A recent article on the Huffington Post has caused my head to spin. It even woke me in the night and caused me to totally revise my already-prepared blog post for the day. This post is fresh and raw, so it may not be as polished as I would like. So be it. Sometimes I need to be with emotion when it arises.
The article in question, written by Susan Gregory Thomas, raises issues that Generation X has with their Baby Boomer parents. In it, Thomas describes how touched she was when Erica Jong issued a generational apology for the mistakes made by Boomers. In receiving this unexpected affirmation of what Thomas had written about in her book, In Spite of Everything: A Memoir, Thomas discovered the power of apology to transform her own beliefs and to open dialogue between generations.
In typical Baby Boomer fashion, I was shocked to learn that we are no longer considered the cool people. When did that happen? I started poking around on the Web and discovered that this generation gap has been expressed many times by many writers. Time Magazine, back in April 2008, called Generation X the “Ignored Generation.” Oops. Apparently I’m one of the Boomers guilty of ignoring their plight.
I haven’t read Thomas’s book yet, and I’m not sure I will. That remains to be seen. In fairness to her, she gets great reviews on Amazon. However, I feel compelled to comment on the article itself and my own observations of its content and the emotional responses it generated. More upsetting than the article itself were the comments, some of which were openly hostile. I also feel that the article is to some degree unfair.
First, dividing us up by generation is limiting and problematic. Generation X includes those born from about 1965 to 1980, making them anywhere from 31 to 46. Therefore, some were raised by Baby Boomers, and some by the Silent Generation that preceded them. Some Baby Boomers have given birth to GenX, while others are raising Millennials. This complicates matters. We can’t assume that every great mom was a Silent and every lousy mom was a Boomer, or vice versa.
Second, not everyone in the Baby Boom generation grew up with the same thoughts, feelings, and politics. Look around at our current political climate, and you’ll see that’s true. Not every Baby Boomer was a hippie living in a perpetual drug-induced coma. We know that stereotyping race, gender, or religion has its flaws. If we do not apply that same recognition to a generation, our reasoning and conclusions also become flawed. Socioeconomic and other factors must be applied to create a clear analysis.
Third, I do not buy in to the reasoning that Thomas points to, from a 2004 marketing study, that concludes Generation X to be “one of the least parented, least nurtured generations in U.S. history.” Really? Have you ever visited the Tenement Museum in New York City? There might be some ghosts of the tenements who would find this conclusion odd. Children often worked, and moms, with no labor-saving devices and often working themselves, weren’t exactly available to act as full-time nurturers.
Further, where I grew up, I and my fellow Boomers were expected to start earning money as soon as possible. Some of us babysat while others worked in the corn fields. I was, by the Generation X definition, a latchkey child, though I never thought of it as such. Mom worked outside the home, and we handled the housework as well as lazy teenagers are capable of doing. I don’t remember feeling deprived. We were pissed off and sullen because of our age, but I actually thought it was cool that I had a working mom.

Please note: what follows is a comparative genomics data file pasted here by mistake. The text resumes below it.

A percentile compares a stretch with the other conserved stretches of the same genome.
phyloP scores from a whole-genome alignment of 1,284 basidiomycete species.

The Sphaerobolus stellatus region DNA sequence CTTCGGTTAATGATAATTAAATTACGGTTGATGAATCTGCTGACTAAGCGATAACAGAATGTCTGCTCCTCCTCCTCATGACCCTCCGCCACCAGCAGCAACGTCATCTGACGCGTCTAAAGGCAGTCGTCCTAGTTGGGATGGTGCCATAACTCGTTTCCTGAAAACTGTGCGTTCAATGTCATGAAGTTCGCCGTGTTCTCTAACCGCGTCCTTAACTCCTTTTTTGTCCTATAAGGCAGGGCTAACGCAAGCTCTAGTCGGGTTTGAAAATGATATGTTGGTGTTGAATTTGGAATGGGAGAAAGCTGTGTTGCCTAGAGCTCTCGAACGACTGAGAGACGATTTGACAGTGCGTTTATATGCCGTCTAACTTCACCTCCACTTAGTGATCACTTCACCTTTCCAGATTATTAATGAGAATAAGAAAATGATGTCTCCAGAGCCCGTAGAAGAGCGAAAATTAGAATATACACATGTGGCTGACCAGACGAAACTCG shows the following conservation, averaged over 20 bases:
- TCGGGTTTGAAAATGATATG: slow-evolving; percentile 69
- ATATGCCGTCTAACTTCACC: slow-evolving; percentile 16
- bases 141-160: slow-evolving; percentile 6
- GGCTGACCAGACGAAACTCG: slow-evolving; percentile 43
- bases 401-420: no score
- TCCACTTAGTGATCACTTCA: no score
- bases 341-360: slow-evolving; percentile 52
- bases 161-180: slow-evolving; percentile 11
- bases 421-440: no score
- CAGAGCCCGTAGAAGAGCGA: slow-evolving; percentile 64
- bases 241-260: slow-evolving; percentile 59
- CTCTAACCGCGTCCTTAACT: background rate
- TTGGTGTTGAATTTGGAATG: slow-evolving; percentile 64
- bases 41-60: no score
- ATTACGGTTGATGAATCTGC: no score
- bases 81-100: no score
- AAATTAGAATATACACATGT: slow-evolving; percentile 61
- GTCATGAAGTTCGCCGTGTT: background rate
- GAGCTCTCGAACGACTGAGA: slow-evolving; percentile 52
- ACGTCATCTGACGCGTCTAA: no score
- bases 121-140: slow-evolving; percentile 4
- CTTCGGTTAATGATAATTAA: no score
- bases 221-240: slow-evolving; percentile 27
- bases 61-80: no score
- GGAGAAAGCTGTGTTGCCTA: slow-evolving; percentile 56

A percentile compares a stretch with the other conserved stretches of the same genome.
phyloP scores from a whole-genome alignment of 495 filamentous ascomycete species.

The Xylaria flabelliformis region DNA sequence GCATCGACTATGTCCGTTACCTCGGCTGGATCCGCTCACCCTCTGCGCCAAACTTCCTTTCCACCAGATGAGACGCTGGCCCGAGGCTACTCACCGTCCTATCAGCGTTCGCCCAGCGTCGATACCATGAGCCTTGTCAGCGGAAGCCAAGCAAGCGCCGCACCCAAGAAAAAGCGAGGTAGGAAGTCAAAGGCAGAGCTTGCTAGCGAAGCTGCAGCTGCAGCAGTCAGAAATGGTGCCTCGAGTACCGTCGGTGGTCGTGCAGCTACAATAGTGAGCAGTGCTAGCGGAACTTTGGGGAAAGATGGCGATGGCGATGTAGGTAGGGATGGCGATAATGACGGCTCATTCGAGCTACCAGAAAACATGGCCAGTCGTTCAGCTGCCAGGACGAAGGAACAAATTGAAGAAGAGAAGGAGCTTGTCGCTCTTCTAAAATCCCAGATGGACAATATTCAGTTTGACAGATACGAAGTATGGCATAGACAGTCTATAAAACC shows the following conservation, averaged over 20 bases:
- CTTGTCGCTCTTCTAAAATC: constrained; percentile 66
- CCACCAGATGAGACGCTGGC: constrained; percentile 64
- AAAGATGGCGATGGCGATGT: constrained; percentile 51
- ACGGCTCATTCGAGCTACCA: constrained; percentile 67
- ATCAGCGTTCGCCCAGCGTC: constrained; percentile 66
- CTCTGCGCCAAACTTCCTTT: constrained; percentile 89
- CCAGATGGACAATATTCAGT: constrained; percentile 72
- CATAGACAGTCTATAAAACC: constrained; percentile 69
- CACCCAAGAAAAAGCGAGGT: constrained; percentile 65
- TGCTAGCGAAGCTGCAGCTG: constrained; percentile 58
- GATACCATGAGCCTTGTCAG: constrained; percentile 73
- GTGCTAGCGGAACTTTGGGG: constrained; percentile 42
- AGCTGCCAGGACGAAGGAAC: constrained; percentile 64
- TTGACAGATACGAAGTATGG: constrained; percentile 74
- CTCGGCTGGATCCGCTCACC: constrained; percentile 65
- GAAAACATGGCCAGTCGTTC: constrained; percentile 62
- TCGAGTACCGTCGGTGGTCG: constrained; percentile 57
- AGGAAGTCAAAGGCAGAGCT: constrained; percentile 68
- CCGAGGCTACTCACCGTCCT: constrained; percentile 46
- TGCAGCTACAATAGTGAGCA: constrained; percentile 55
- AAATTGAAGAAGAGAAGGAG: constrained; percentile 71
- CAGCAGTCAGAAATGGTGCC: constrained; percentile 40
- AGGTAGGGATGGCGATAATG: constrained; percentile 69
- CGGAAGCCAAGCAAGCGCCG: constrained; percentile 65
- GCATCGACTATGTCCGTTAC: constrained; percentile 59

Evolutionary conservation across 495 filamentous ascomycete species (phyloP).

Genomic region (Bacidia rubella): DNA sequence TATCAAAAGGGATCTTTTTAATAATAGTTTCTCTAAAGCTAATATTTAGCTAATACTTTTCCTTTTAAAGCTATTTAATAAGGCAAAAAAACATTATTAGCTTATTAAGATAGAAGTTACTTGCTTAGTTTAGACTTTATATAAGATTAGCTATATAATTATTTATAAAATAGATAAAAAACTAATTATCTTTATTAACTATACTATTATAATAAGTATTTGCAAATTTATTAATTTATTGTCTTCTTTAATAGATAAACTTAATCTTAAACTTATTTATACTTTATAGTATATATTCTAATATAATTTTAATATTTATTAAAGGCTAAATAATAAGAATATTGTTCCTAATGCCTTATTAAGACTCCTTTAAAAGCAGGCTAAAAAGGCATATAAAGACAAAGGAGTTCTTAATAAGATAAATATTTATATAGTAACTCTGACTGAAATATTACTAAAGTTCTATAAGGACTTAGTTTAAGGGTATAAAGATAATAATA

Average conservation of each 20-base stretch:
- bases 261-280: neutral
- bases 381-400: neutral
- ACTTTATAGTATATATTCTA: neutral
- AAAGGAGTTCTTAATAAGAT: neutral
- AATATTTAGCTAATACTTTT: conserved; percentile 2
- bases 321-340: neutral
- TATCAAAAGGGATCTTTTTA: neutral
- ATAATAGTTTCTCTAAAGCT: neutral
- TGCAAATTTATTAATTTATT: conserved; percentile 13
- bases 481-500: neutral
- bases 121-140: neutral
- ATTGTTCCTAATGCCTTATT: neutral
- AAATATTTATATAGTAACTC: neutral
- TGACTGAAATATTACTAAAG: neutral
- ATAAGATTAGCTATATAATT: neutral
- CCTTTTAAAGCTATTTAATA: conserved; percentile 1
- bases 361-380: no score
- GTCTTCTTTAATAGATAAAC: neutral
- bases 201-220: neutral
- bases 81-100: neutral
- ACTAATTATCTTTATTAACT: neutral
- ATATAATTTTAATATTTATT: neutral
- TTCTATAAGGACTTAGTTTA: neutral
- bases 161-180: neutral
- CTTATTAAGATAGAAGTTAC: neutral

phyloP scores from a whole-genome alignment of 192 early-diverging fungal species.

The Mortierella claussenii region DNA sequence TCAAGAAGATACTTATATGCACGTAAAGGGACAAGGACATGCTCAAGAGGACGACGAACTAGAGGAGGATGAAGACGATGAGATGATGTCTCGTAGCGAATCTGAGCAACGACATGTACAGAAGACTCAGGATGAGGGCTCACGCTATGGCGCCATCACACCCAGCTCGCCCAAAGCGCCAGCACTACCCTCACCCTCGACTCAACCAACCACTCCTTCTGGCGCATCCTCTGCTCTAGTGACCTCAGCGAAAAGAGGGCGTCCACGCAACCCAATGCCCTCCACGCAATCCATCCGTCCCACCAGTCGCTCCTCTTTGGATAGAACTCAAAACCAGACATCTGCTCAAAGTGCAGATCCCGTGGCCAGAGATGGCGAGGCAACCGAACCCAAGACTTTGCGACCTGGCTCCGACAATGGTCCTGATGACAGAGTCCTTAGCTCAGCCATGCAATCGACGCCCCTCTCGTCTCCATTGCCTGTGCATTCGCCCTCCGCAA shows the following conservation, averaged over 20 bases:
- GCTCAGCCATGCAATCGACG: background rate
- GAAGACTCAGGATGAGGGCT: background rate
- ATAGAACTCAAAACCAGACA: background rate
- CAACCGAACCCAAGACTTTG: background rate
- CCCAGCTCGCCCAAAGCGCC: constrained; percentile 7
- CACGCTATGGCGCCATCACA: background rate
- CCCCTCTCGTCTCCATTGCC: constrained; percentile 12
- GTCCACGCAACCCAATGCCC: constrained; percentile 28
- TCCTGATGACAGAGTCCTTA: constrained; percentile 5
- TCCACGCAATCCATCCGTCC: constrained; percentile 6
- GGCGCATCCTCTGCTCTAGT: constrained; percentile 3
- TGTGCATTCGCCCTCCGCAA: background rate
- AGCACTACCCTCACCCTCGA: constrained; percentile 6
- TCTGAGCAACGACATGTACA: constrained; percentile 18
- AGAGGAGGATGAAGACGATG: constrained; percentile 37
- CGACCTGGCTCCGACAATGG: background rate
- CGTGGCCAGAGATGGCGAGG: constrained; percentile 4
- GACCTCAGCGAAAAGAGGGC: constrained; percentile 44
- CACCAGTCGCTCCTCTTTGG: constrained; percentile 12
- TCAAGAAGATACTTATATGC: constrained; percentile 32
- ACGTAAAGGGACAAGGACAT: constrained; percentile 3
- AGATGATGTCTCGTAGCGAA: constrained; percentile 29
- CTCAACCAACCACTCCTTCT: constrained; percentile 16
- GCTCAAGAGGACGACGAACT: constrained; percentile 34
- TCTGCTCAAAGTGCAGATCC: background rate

Finally, an old song by Mike and the Mechanics begins with, “Every generation blames the one before.” This has been true since the beginning of time. Thomas ends her article with a mention of her oldest daughter, who is starting middle school. Ms. Thomas, you need to be prepared. Your daughter will transition into the teen years, and then she will grow up to blame you for her problems. Why? Because it happens in every generation. She will decide that you made a mess of the world and are leaving a big mess to clean up. She will be right, just as you are right in some respects. Despite your best intentions, your generation, too, will come under scrutiny, and that scrutiny will make you cringe. This is why it takes several generations to understand history–we need to be removed enough from the emotions of it.
When Ms. Thomas spoke to Erica Jong she expected harsh judgment and instead received compassion. Perhaps Ms. Thomas will let go of other judgments about Baby Boomer women once she gets to know their stories better. The Boomer Women I know are often kind, loving, and supportive. While Baby Boomers weren’t perfect parents, they weren’t always so horrible, either. Sure, there are lemons in every bunch, but most were hard-working people who did the best they could and sometimes had to make hard choices that others blithely criticize.
I write about Boomer issues here because I am a Boomer, and that’s what I experience. Still, I try to recognize that within our generation, we are a diverse group of people with a wide range of attitudes and beliefs. Some are good parents, some are not. Some are divorced, some are not. Some divorces work well with families, some do not. That’s life. At some point, we have to lay down our blame and get on with the business of living. Yes, we should work out unresolved grief and anger, but at the same time, our adult choices are ours. We can stay stuck in the past, or we can move on and find joy in our lives. We cannot look to our older generation to be what we wish they were or to give us that joy; we have to find it for ourselves.